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Crested Butte witnesses its own baby boom in October

Gunnison Valley Hospital on pace to deliver more than 30 babies
There has been a bumper crop of babies born this month in Gunnison County, and so far experts have been unable to definitively answer why, although theories such as low barometric pressure, sparse last-season snow and heating problems abound.

 

 
When queried about the recent drove of deliveries, Gunnison Valley Hospital obstetrics nurse Janet Linn referred to the gas outage in Crested Butte during a particularly frigid spell exactly nine months ago.
Whether or not the gas outage drove young couples to drastic warming measures cannot be scientifically ascertained, but according to Linn, babies are being born by the bundle.
“We’ve had 20 born so far this month,” says Linn.
With a dozen more scheduled, the valley’s October birth rate will far exceed the monthly norm, which averages out to approximately 150 babies born per year.
And while the science isn’t yet settled, Linn also suggests that the drop in barometric pressure during this season’s first storm may have spurred several expectant mothers into labor.
“We had a bunch that day,” Linn says of October’s first significant snowfall.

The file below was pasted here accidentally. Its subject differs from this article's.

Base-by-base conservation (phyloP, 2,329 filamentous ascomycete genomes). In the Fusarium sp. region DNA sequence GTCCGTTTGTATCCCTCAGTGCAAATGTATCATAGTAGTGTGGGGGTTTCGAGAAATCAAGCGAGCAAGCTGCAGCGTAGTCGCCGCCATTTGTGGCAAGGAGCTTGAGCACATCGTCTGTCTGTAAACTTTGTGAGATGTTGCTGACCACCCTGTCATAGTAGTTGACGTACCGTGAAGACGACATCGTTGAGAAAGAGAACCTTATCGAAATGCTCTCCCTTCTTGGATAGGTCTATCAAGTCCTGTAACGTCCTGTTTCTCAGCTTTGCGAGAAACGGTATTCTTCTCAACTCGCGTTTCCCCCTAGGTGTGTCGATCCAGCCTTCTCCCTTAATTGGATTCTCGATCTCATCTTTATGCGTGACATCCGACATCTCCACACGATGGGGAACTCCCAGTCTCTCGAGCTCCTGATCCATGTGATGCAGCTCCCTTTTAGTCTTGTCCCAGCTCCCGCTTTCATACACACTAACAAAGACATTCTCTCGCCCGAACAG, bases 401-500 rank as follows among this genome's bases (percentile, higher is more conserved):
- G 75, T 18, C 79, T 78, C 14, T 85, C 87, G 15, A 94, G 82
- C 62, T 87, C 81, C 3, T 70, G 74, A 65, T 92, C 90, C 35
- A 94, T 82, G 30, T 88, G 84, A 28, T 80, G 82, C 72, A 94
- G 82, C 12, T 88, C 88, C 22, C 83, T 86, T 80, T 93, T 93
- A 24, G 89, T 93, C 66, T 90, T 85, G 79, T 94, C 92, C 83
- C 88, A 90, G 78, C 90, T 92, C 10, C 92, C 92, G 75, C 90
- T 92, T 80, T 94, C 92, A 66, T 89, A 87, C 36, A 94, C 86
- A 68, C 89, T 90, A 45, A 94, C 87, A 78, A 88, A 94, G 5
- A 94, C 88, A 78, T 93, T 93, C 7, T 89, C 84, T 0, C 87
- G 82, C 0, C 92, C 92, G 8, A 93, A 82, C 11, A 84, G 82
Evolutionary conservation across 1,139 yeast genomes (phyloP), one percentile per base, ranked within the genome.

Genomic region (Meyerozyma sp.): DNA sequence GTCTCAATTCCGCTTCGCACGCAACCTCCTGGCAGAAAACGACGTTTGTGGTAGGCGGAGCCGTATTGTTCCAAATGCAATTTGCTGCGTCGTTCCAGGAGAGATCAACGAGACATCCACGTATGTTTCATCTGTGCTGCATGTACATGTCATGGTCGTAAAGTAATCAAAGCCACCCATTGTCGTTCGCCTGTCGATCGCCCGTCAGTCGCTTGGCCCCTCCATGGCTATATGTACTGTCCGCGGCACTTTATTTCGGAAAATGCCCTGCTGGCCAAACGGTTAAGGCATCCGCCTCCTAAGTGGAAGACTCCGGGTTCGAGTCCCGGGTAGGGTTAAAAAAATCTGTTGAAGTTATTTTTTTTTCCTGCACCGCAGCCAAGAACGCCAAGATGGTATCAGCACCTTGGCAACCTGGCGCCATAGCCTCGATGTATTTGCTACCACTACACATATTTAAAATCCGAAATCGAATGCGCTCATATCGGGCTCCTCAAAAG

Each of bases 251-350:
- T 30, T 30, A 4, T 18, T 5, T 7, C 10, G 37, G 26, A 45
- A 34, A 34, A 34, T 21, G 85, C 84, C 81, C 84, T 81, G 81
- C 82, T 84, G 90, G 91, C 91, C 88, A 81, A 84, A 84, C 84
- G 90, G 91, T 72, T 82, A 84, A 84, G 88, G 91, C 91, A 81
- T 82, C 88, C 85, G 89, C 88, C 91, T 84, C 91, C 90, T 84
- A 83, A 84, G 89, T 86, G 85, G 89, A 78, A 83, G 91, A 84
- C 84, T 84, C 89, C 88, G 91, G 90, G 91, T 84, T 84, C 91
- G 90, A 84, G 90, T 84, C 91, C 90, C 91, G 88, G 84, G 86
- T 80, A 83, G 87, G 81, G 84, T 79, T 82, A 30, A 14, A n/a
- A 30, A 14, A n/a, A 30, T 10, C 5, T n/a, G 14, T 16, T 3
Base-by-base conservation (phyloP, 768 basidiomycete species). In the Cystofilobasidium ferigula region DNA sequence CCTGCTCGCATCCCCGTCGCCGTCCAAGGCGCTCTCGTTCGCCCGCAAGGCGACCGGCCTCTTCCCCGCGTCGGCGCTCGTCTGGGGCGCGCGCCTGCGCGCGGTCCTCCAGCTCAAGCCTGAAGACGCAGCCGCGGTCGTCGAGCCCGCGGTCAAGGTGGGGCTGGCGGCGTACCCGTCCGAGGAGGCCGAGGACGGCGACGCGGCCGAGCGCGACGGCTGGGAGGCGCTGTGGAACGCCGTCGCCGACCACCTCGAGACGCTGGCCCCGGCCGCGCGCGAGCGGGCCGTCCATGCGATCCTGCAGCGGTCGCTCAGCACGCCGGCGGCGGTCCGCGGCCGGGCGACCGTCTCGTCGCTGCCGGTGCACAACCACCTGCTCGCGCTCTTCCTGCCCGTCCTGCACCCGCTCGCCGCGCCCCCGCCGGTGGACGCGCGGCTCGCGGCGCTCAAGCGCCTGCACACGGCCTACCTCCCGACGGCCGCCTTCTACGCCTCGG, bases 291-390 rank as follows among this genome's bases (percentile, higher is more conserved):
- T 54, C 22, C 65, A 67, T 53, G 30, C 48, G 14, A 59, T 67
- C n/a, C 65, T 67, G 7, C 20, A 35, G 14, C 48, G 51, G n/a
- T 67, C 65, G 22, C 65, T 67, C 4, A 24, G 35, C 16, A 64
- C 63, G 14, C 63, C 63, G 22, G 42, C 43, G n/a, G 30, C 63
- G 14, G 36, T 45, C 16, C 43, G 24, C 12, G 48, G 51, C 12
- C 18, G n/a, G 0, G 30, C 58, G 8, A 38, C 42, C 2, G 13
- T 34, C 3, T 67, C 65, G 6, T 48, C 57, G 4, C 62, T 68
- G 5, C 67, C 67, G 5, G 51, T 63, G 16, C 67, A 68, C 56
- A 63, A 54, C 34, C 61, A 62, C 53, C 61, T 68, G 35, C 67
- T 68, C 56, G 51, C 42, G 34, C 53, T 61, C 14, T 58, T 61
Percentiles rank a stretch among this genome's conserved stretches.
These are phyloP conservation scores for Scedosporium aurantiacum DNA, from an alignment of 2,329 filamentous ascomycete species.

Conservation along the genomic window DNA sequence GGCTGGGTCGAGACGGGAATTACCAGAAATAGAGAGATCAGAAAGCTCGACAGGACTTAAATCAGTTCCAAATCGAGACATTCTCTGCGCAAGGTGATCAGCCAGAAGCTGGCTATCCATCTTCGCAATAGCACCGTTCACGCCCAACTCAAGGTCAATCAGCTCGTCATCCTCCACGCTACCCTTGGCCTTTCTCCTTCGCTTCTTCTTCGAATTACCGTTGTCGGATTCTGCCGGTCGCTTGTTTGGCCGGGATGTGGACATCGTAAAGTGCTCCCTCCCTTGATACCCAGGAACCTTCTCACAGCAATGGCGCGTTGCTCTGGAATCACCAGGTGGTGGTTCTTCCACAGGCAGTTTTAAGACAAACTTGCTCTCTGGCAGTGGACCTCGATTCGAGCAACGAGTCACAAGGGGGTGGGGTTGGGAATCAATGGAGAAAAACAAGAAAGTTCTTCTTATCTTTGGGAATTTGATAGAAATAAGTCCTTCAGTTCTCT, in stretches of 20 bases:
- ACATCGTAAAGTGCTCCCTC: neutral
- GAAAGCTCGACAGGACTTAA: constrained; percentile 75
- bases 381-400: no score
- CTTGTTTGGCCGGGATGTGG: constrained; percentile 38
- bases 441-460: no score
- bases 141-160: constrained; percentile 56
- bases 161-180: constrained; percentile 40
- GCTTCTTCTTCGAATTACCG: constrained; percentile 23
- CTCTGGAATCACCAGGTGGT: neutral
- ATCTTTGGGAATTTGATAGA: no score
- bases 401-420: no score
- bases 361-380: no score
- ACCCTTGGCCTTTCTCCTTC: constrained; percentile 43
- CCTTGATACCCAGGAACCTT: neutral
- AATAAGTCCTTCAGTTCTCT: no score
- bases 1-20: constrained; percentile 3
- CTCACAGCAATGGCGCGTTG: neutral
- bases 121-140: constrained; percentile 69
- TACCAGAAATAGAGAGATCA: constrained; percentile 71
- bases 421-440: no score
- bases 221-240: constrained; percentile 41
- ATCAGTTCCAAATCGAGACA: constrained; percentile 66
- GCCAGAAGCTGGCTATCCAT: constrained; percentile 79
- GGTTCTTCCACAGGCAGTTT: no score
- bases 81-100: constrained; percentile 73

“It’s an old wives’ tale that the drop in pressure precipitates these things,” she adds. “That and the full moon.”
First-time mother Katie Mueller says she thinks she and her husband were a little late for the gas outage, but Anika Mae was born on October 18, just after the first snow of the year.
“We woke up to lots of snow,” she says of the day last week when Anika came into the world.
And not only did the storm blow angelic Anika into the valley, but Mueller says five additional babies were born the very same day.
“It was kind of hectic at the hospital,” she says. “Dr. Niccoli has her work cut out for her.”
Born on October 19, little Merrick Jeffery missed the storm, and his parents were traveling abroad during the gas leak, defying the conventional wisdom of cause and effect.
Merrick’s mom, Jennifer, says she thinks the recent baby boom is related to a maturing community.
“It’s a young town getting older,” she says.
But Jennifer likes the trend. “I think it’s great,” she says.
She’s already thinking ahead toward Merrick’s academic career, however. “It’s going to be a big class,” she says. “We’re going to need a bigger school.”
Six-pound, five-ounce Hailey Evelyn Huresky was born a few days before the storm, and proud first-time father Gary says things are exciting in the Huresky home.
“I haven’t slept yet,” he laughs.
Despite Hailey’s pre-storm arrival, Papa Huresky thinks the low-pressure theory does have merit.
“They had a record year for babies in Denver with all those storms last year,” he says. “I think they had 29 born in Denver General in one night.”
Hailey’s mom, Carolyn, thinks that storms might have had something to do with the burst of valley babies, but she says it was the lack of snow that was the deciding factor.
“There wasn’t much to do since the snow was so bad,” she says.
While the results may not be conclusive, it appears from the data collected so far that the only hope of things returning to normal for the delivery staff at Gunnison Valley Hospital will be a winter season with good snow (though not too many storms) and no gas outages.

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